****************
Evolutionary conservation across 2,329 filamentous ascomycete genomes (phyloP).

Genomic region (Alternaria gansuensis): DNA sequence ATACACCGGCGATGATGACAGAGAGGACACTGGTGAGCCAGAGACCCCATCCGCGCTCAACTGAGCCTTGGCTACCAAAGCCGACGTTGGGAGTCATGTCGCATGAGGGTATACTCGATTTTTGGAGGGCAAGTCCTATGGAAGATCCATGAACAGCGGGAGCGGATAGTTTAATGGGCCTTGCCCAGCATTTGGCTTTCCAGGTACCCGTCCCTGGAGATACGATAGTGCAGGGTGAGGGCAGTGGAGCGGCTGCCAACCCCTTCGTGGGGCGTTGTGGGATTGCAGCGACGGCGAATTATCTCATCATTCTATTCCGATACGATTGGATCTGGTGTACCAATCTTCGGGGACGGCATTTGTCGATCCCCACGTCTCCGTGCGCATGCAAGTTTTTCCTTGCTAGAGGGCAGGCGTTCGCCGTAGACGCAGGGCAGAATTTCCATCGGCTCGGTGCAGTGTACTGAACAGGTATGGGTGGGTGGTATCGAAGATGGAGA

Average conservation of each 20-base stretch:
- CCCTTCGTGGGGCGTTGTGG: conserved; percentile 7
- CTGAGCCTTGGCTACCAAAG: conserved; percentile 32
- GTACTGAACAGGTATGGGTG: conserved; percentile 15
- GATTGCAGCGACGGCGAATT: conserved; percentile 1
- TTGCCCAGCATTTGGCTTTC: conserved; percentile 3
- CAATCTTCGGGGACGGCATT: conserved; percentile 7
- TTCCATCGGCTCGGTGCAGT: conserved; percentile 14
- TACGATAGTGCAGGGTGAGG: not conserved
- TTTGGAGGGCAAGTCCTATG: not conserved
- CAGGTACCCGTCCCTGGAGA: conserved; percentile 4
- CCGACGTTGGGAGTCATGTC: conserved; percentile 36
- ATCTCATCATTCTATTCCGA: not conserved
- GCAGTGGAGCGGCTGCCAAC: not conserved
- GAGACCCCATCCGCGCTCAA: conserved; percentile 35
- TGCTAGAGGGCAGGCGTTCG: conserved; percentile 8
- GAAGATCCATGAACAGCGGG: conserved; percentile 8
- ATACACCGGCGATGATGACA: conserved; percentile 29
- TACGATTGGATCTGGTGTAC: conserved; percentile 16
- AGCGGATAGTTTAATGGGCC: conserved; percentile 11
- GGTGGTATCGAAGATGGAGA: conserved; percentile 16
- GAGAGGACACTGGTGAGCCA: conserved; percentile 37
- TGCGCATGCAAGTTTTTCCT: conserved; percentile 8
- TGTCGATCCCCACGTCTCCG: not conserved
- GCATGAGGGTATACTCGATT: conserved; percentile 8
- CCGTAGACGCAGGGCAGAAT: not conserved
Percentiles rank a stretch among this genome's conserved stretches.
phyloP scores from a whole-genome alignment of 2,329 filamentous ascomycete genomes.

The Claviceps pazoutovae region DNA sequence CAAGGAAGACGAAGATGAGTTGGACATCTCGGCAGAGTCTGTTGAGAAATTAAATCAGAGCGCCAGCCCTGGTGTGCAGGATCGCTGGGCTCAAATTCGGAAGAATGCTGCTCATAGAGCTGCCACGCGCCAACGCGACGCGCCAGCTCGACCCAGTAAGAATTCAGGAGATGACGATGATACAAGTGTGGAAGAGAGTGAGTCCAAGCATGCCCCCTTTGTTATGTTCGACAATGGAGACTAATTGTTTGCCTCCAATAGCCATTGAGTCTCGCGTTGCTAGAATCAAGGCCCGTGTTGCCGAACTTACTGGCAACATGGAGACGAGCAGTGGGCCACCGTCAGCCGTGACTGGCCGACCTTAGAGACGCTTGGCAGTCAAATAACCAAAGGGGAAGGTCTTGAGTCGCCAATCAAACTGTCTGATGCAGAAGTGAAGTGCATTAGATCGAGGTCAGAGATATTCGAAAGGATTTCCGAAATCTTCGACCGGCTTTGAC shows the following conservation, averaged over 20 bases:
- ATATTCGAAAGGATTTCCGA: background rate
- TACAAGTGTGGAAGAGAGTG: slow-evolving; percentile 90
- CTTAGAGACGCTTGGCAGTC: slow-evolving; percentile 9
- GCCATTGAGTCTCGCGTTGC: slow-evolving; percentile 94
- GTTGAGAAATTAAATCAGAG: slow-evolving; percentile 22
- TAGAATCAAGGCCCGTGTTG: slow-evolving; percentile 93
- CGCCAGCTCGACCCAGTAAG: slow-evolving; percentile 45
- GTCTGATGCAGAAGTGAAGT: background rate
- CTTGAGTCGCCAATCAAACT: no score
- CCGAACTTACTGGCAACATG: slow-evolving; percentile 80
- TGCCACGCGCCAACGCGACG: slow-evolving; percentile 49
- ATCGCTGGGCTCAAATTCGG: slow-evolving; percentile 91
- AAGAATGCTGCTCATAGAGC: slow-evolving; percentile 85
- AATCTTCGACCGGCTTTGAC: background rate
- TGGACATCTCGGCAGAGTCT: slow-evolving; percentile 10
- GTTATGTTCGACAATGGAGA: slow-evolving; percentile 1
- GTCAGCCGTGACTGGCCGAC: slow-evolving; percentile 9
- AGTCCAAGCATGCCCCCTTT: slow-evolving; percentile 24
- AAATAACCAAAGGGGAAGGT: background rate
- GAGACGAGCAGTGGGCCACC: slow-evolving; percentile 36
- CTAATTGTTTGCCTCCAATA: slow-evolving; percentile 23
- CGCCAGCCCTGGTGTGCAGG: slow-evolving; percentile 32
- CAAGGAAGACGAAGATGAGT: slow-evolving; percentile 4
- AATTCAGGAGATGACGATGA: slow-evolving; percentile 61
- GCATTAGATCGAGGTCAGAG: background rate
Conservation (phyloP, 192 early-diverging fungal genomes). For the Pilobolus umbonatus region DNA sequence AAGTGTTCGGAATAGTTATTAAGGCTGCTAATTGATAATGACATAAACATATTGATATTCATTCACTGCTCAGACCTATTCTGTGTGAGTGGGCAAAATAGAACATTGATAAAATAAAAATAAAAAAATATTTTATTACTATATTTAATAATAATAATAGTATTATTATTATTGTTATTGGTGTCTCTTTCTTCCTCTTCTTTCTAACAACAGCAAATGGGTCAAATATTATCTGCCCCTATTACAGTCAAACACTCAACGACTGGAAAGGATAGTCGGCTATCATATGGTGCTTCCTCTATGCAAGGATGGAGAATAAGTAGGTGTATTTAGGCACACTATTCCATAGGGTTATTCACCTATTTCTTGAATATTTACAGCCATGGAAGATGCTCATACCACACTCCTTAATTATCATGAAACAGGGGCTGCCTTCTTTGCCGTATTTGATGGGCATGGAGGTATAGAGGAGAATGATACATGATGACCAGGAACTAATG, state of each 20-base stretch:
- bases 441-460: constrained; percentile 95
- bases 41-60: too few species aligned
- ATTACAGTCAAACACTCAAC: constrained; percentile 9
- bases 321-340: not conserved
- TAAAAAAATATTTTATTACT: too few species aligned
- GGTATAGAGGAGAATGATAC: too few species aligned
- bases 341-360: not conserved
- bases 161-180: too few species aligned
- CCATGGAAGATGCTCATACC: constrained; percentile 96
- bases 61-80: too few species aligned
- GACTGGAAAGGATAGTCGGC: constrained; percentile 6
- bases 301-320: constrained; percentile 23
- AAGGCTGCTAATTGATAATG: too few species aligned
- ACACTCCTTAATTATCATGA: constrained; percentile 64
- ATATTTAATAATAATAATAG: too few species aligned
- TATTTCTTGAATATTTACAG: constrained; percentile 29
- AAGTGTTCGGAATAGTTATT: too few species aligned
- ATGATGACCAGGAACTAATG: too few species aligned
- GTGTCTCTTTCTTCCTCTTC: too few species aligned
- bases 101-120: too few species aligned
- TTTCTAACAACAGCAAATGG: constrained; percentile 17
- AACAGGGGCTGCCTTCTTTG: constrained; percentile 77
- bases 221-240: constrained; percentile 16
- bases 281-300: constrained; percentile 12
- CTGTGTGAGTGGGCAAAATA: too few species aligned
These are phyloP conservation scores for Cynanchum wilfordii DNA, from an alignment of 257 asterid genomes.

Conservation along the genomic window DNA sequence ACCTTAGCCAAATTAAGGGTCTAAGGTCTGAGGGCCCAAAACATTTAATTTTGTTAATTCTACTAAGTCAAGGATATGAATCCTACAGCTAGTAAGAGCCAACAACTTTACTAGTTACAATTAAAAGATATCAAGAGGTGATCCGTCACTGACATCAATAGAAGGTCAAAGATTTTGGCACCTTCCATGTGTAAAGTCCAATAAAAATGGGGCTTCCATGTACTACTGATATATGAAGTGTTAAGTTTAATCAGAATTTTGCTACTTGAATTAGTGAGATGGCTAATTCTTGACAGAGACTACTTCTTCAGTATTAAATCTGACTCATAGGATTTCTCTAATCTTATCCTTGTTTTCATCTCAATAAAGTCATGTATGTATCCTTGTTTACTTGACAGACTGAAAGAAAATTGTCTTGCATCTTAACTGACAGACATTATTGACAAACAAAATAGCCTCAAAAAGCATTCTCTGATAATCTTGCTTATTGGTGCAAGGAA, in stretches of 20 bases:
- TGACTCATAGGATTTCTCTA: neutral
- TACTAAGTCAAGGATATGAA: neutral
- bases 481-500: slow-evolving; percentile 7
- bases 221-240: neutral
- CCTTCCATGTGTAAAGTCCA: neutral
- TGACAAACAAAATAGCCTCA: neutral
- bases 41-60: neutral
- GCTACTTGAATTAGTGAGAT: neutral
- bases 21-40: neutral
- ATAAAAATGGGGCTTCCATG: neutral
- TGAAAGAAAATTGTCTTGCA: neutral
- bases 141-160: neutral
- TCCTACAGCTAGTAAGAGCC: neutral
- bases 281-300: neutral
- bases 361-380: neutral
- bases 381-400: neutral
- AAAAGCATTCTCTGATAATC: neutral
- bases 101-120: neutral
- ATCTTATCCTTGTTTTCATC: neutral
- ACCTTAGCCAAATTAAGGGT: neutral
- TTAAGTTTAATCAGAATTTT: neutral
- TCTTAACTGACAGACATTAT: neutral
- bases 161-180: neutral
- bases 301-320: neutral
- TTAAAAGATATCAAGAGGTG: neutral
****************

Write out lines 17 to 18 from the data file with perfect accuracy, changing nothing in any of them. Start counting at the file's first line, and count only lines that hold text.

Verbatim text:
- GAGACCCCATCCGCGCTCAA: conserved; percentile 35
- TGCTAGAGGGCAGGCGTTCG: conserved; percentile 8